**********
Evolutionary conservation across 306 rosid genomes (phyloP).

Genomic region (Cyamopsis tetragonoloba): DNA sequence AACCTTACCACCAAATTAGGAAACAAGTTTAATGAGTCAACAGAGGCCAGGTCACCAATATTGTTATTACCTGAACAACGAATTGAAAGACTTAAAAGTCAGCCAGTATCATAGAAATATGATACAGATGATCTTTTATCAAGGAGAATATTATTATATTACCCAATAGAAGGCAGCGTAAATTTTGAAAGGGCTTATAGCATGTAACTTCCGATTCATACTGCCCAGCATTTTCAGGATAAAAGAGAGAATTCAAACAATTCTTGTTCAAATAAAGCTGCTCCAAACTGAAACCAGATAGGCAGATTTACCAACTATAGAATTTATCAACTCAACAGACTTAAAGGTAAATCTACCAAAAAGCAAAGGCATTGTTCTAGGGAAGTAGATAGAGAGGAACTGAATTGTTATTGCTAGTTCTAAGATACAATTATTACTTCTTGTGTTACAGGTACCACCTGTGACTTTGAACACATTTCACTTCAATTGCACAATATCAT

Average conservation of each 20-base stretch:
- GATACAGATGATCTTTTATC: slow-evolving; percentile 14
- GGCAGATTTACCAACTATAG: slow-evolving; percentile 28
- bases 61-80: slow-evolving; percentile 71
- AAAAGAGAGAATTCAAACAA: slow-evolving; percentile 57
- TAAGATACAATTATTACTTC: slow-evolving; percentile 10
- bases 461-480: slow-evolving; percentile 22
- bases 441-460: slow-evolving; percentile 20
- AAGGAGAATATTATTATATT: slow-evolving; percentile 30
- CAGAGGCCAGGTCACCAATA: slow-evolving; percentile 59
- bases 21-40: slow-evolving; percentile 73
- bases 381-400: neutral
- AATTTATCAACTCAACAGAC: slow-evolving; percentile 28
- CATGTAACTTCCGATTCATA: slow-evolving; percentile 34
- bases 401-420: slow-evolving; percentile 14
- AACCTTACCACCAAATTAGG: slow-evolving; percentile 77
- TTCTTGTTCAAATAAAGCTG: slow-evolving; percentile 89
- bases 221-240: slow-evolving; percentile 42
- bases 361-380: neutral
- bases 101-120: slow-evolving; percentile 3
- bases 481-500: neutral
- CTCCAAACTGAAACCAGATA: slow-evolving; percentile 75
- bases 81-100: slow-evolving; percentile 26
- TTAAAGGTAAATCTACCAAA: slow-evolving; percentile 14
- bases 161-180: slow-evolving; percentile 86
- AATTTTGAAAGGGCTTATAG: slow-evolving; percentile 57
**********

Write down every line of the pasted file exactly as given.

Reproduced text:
Evolutionary conservation across 306 rosid genomes (phyloP).

Genomic region (Cyamopsis tetragonoloba): DNA sequence AACCTTACCACCAAATTAGGAAACAAGTTTAATGAGTCAACAGAGGCCAGGTCACCAATATTGTTATTACCTGAACAACGAATTGAAAGACTTAAAAGTCAGCCAGTATCATAGAAATATGATACAGATGATCTTTTATCAAGGAGAATATTATTATATTACCCAATAGAAGGCAGCGTAAATTTTGAAAGGGCTTATAGCATGTAACTTCCGATTCATACTGCCCAGCATTTTCAGGATAAAAGAGAGAATTCAAACAATTCTTGTTCAAATAAAGCTGCTCCAAACTGAAACCAGATAGGCAGATTTACCAACTATAGAATTTATCAACTCAACAGACTTAAAGGTAAATCTACCAAAAAGCAAAGGCATTGTTCTAGGGAAGTAGATAGAGAGGAACTGAATTGTTATTGCTAGTTCTAAGATACAATTATTACTTCTTGTGTTACAGGTACCACCTGTGACTTTGAACACATTTCACTTCAATTGCACAATATCAT

Average conservation of each 20-base stretch:
- GATACAGATGATCTTTTATC: slow-evolving; percentile 14
- GGCAGATTTACCAACTATAG: slow-evolving; percentile 28
- bases 61-80: slow-evolving; percentile 71
- AAAAGAGAGAATTCAAACAA: slow-evolving; percentile 57
- TAAGATACAATTATTACTTC: slow-evolving; percentile 10
- bases 461-480: slow-evolving; percentile 22
- bases 441-460: slow-evolving; percentile 20
- AAGGAGAATATTATTATATT: slow-evolving; percentile 30
- CAGAGGCCAGGTCACCAATA: slow-evolving; percentile 59
- bases 21-40: slow-evolving; percentile 73
- bases 381-400: neutral
- AATTTATCAACTCAACAGAC: slow-evolving; percentile 28
- CATGTAACTTCCGATTCATA: slow-evolving; percentile 34
- bases 401-420: slow-evolving; percentile 14
- AACCTTACCACCAAATTAGG: slow-evolving; percentile 77
- TTCTTGTTCAAATAAAGCTG: slow-evolving; percentile 89
- bases 221-240: slow-evolving; percentile 42
- bases 361-380: neutral
- bases 101-120: slow-evolving; percentile 3
- bases 481-500: neutral
- CTCCAAACTGAAACCAGATA: slow-evolving; percentile 75
- bases 81-100: slow-evolving; percentile 26
- TTAAAGGTAAATCTACCAAA: slow-evolving; percentile 14
- bases 161-180: slow-evolving; percentile 86
- AATTTTGAAAGGGCTTATAG: slow-evolving; percentile 57